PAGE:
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By Jonathan Howe

A recent trend that is really catching on around holidays in churches is the use of photo stations. Easter, Mother’s Day, and Christmas seem to be the top three times churches use these photo stations to capture pictures of families.

There are several benefits to these photo stations. They can create a fun atmosphere at the church, provide opportunities for families to get a shareable picture, and can help promote the church. But like anything else churches do related to events or promotion, there are some pitfalls to avoid. If your church decides to set up family photo stations for a holiday or event, take into consideration these eight items:

  1. Use a hashtag. For those who choose to share the pics online, it’s nice to have a way to track them for your church. Your church may already have an Easter or Christmas hashtag you’re using for promotion, so use that. If not, maybe use something simple yet unique to your church. For example, #Easter2017 might be a bit vague.
  2. Post the pics in an album on your church’s Facebook page. Use an iPad, iPhone, or digital camera on a tripod to take the pics and upload them into an album people can view on Facebook. They can tag themselves, download the pics, share them with friends, etc. You will likely see a greater engagement in your church’s Facebook page as a result. Simplicity of sharing and downloading is key when you host a family photo station. Finally, make sure everyone knows the pictures are being posted online. There may be a few families who might object to posting them. That’s perfectly normal. Just email those to them instead.
  3. Set up multiple photo stations. This will keep lines down and keep kids from melting down while they wait. Identical stations with several volunteers will make things easier for families and your photographers.
  4. Set up near the children’s area if possible. Families will be the ones who will most want to take a picture. Make the location of your photo station convenient for them. If you don’t have the room in this area, consider a larger foyer that gets traffic on a regular Sunday. Just try to avoid making the station tough to find or difficult to get to.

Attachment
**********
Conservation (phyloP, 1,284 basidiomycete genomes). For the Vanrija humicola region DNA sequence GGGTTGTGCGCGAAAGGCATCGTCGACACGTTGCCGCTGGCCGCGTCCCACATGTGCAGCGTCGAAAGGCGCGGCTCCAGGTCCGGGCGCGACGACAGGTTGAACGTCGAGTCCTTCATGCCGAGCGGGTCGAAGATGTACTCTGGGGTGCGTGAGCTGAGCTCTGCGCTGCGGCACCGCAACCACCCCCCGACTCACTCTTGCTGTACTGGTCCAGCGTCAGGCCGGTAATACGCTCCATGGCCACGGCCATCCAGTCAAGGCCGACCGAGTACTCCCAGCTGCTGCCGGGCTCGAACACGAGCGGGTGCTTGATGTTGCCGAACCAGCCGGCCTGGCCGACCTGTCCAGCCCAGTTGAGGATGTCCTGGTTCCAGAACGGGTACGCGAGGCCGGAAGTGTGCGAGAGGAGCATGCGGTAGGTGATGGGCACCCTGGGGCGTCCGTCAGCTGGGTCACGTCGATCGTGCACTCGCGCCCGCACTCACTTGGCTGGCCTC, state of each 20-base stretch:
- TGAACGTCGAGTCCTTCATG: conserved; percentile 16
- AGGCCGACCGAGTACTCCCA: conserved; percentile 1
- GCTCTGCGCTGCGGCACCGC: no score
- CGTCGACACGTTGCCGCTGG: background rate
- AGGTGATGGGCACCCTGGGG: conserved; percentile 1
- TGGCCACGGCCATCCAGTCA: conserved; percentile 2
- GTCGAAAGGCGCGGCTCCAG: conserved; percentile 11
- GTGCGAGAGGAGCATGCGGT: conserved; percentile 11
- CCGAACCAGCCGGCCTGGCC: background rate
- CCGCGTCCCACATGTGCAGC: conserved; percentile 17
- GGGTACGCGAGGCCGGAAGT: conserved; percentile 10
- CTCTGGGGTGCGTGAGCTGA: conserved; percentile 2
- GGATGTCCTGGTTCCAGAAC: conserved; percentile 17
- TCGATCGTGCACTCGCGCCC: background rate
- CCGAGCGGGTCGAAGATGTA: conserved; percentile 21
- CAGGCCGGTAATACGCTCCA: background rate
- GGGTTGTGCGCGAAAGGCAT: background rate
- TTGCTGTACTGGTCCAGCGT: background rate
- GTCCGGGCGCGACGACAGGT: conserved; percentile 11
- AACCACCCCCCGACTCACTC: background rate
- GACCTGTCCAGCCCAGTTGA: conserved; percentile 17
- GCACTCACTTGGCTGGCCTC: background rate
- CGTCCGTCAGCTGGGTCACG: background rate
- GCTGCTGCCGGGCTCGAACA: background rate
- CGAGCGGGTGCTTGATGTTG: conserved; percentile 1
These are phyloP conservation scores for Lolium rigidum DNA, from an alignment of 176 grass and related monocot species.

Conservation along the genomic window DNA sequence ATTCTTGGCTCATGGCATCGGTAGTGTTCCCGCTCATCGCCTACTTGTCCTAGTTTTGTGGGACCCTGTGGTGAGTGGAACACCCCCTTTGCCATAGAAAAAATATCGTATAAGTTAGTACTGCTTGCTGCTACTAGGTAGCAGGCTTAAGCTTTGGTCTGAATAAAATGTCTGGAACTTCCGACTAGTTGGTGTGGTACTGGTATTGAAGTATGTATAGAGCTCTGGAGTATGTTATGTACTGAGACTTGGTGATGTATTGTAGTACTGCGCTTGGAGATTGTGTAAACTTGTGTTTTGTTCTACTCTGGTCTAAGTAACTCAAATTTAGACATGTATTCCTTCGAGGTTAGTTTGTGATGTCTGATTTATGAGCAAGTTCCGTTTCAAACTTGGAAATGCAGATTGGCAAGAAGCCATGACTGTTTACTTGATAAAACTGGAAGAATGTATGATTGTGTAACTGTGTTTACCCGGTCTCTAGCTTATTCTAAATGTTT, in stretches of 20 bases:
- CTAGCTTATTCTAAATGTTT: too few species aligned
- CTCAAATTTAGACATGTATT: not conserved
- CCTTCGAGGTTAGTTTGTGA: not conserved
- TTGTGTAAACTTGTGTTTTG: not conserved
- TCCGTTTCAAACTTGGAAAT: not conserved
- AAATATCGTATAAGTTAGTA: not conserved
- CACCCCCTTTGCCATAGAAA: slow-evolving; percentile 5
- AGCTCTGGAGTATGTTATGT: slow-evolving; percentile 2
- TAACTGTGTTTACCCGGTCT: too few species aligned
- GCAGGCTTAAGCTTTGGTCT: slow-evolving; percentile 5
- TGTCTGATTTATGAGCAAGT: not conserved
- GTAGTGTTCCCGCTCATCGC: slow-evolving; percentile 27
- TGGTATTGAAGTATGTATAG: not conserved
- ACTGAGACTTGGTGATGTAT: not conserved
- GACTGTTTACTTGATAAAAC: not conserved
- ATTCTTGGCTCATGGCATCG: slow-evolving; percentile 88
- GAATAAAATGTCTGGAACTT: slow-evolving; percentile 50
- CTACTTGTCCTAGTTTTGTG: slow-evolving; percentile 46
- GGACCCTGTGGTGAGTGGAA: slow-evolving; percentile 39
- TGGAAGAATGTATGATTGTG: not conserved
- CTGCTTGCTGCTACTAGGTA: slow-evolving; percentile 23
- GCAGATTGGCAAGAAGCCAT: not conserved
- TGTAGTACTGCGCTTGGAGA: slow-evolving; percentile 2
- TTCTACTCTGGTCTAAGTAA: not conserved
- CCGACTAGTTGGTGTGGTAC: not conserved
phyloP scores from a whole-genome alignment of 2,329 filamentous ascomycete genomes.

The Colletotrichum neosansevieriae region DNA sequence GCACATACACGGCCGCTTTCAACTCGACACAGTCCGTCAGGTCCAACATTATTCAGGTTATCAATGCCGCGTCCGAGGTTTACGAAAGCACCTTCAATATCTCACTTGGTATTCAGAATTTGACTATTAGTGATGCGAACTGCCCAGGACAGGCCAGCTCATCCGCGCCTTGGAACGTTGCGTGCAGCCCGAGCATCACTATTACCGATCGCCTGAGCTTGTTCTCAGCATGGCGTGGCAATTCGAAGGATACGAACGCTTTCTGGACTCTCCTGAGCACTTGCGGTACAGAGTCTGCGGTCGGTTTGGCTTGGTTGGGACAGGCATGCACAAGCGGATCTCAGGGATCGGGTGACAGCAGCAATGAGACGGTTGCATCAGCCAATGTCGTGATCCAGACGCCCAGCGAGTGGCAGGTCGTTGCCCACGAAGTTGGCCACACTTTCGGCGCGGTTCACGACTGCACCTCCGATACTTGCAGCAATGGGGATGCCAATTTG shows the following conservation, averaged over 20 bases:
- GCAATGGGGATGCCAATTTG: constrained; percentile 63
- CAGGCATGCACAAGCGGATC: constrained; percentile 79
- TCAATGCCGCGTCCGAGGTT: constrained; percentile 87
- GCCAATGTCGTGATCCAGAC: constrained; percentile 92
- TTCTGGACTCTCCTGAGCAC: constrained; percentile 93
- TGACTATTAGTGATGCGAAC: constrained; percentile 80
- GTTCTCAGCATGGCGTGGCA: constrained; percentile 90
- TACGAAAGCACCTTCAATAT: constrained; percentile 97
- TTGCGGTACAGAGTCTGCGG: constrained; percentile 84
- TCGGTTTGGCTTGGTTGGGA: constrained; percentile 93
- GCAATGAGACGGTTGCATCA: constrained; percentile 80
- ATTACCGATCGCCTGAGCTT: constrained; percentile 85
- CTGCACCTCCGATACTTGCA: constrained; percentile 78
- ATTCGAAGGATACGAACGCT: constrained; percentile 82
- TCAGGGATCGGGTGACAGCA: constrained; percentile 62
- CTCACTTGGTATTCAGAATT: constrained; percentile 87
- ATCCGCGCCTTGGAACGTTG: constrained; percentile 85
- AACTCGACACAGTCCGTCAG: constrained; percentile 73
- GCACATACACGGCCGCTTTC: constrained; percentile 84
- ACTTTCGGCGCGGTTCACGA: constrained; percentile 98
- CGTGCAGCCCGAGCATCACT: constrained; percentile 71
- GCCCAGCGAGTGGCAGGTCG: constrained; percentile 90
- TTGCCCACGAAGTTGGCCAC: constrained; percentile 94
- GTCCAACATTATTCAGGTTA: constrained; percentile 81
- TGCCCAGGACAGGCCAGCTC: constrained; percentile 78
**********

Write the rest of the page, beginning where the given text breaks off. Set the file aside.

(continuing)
5. Announce it prior to the big day. Let families know to show up early for the photos. Also, if your congregation knows, you can use it as an incentive to get them to invite friends to the service.
  6. Have volunteers engage those waiting in line. Get some of your most outgoing members to talk with families as they wait to take their picture. This can be an easy way to involve more members in ministry and is also a good way for members to get to know one another better.
  7. Consider having visitors fill out connection cards while they wait. If your volunteers meet a guest, having them fill out a guest card while they wait is an easy way for you to get information for follow up.
  8. Think wisely about the background and setup. It’s wise to incorporate your church website or your event hashtag into the background. That way when the photo is shared online, there is a reference point for your church. Also, when considering the design, it might be best to avoid handheld props. Those can slow things down, can break, and, with kids, can cause fights.

Has your church had or is it planning a family photo station for Easter? What would you add to this list?

Jonathan Howe serves as Director of Strategic Initiatives at LifeWay Christian Resources as well as the host and producer of Rainer on Leadership and SBC This Week. Jonathan writes weekly at on topics ranging from social media to websites and church communications. Connect with Jonathan on Twitter at @Jonathan_Howe.

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